Serendip is an independent site partnering with faculty at multiple colleges and universities around the world. Happy exploring!

Reply to comment

ehinchcl's picture

In reading all the above

In reading all the above comments, there are a few things that I found interesting. I wanted to briefly touch on the whole placebo thing-- simply because its gotten so much press above. I think that money is one of the biggest issues for me; otherwise, I'm really pretty okay with doing what Professor Grobstein said and prescribing something that "has been shown to work in 60% of the cases" even if it has been shown to work because of the placebo effect. I think that this whole concept of "placebo" is a little skewed, as has been mentioned above, because if it is indeed doing something then its working and therefore not a placebo as we would generally define it. I think we need to take a second to realize exactly how little we really know about the brain, and the mechanisms of action that a placebo might take. I sort of like to compare a placebo to CBT (hang on, before all you CBT supporters cut the idea down): I think that a placebo allows the brain to in a way 'confront itself.' Because the brain thinks its healing, it actually IS healing-- our brain is an incredibly powerful tool in its own ability to change its health/state. However, to go back to my original point, the issue of cost becomes a problem for me. I feel that a placebo effect will diminish if people don't feel like they have to pay too much for it (since i think payment and drugs are intimately linked in our cultural perception of diagnosis/treatment), but I can't rightfully charge people a lot for a sugar pill. dilemma...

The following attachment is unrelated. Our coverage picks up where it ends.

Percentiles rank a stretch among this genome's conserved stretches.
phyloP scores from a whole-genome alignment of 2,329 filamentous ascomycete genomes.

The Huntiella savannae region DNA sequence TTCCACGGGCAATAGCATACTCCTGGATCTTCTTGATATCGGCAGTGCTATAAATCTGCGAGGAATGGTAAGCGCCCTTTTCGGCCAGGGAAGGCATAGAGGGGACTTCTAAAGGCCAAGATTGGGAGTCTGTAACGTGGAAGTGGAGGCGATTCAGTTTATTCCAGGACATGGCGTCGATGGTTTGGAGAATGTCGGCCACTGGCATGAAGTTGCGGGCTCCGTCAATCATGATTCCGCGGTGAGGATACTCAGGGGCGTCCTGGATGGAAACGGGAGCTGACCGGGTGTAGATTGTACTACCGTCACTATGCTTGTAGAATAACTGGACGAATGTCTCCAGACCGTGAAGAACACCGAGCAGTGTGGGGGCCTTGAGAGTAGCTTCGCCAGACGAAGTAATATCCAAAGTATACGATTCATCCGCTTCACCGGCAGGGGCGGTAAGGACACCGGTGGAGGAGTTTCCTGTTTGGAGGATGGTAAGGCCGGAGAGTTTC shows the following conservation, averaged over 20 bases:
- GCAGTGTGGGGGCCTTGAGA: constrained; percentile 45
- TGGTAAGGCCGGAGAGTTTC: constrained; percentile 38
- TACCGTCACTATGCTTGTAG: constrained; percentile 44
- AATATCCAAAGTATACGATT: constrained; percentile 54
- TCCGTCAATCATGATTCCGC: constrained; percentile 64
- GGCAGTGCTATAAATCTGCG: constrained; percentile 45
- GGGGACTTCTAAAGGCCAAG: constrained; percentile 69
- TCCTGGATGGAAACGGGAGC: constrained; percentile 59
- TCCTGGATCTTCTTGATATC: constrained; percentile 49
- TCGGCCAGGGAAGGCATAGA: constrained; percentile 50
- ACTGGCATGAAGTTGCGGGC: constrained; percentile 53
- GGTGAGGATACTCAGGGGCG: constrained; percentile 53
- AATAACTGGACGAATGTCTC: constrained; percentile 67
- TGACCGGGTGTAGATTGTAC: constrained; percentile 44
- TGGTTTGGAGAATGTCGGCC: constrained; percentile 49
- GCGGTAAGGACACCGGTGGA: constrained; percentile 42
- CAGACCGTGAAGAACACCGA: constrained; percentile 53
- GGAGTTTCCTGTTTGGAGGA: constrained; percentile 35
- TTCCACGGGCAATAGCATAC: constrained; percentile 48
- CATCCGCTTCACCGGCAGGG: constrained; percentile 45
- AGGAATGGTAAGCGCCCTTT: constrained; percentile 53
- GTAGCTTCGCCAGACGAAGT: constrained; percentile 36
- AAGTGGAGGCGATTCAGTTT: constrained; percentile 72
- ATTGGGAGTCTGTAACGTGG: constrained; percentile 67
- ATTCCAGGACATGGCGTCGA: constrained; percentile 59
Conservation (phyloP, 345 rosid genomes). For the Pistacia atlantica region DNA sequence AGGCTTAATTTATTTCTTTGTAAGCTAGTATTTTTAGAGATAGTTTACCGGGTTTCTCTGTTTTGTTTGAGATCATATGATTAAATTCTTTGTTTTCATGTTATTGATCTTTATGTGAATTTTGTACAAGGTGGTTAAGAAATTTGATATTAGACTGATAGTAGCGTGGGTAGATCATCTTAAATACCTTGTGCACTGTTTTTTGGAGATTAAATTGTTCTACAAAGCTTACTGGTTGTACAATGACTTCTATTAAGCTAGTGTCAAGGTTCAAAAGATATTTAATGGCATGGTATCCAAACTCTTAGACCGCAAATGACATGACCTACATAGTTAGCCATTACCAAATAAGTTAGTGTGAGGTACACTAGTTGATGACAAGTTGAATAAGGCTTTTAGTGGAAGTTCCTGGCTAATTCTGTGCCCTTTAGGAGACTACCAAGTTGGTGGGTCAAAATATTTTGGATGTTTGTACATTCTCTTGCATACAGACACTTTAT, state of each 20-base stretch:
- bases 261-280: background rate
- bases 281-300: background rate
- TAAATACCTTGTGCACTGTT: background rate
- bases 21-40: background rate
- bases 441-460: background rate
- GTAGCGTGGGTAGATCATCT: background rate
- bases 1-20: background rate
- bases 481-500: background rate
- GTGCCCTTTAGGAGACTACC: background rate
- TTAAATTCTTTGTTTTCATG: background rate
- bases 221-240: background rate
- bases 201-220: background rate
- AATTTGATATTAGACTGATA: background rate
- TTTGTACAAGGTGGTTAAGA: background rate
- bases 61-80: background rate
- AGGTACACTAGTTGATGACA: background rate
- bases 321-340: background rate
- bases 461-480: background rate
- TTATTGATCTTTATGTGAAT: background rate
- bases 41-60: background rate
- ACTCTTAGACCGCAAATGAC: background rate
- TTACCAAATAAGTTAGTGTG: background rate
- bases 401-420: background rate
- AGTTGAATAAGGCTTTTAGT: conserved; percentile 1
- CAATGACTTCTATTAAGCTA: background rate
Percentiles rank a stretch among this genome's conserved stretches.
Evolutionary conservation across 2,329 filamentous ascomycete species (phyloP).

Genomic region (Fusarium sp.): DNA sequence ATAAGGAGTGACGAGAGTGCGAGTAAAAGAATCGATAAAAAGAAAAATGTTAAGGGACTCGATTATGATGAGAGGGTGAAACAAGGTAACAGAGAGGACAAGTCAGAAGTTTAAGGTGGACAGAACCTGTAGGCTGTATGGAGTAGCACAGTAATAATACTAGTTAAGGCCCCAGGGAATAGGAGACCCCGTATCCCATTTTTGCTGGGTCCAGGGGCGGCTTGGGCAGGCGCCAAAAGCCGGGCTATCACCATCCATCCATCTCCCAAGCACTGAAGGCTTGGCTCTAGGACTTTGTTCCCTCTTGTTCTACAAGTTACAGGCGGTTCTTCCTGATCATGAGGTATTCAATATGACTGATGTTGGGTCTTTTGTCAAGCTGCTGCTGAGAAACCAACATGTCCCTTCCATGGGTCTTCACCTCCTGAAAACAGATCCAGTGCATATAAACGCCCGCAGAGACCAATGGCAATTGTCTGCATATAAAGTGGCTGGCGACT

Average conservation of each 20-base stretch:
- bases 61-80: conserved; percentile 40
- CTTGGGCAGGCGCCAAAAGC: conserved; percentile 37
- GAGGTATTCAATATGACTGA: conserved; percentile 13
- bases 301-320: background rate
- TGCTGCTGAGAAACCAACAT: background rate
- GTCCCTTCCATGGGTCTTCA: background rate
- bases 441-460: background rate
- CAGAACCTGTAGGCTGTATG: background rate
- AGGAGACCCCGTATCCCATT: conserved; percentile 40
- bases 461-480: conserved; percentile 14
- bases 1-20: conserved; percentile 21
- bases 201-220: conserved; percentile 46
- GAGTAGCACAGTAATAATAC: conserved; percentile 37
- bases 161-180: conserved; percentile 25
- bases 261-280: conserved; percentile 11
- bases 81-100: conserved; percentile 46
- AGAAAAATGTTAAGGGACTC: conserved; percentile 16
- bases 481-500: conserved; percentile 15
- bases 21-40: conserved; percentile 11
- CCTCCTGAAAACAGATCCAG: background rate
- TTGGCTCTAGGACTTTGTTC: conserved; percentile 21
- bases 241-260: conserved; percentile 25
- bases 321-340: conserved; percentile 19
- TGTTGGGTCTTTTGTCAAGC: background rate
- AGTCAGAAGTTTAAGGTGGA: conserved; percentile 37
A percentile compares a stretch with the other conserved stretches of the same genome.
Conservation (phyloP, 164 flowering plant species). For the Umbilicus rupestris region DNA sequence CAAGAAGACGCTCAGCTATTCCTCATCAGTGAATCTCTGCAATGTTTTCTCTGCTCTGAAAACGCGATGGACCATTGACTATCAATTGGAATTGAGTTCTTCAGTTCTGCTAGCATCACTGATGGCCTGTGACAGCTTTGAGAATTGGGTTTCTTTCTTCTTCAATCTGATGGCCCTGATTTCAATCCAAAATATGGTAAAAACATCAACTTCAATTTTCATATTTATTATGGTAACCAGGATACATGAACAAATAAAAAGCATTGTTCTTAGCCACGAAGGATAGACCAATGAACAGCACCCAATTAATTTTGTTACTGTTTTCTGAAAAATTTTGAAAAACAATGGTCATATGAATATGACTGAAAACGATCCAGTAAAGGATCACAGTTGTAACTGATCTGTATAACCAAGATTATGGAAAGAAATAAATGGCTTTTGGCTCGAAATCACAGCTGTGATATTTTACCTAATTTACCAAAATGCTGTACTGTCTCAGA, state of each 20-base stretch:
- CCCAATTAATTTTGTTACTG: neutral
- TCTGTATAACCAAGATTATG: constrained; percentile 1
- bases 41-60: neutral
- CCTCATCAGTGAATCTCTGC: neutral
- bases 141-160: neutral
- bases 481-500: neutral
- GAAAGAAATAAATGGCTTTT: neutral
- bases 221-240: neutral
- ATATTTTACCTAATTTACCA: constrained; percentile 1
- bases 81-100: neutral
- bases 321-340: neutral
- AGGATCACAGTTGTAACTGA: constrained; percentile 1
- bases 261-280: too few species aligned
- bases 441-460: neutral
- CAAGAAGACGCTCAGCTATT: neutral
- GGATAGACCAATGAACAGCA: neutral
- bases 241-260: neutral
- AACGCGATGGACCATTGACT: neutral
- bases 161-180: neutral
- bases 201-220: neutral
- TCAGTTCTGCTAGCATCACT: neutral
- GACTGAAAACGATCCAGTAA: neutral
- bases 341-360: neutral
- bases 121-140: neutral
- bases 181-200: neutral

to switch to another topic, the other thing that i want to stress, which was talked about a bit, is this idae that pain in the brain without a bodily source is just as important. We simply do not know enough about the brain to decide what pain merits diagnosis and what is "phantom"-- and why is phantom perceived as less important when it is an actually phenomenon? Since we saw a Grey's anatomy clip in class (man sawing his own foot off), the other side of the story is a different grey's anatomy episode where a drug addict manages to convince everyone of his back pain and get some serious pain killers. I think this is a big source of the dilemma over treating pain that cannot be "diagnosed"- the person might be lying to us. Yes, I admit this is a big problem and I can't really think of a good solution to it... but I think that, much like all mental states, pain is an interpretable thing and is different for everyone. Liz and I were talking in class about how, for a pain study that she had to run, some people found a hot pad against the arm much more painful than an ice bath... and visa versa. I think we need to realize that there is a spectrum for pretty much all mental experience and try to treat and diagnose accordingly.

Reply

To prevent automated spam submissions leave this field empty.
5 + 12 =
Solve this simple math problem and enter the result. E.g. for 1+3, enter 4.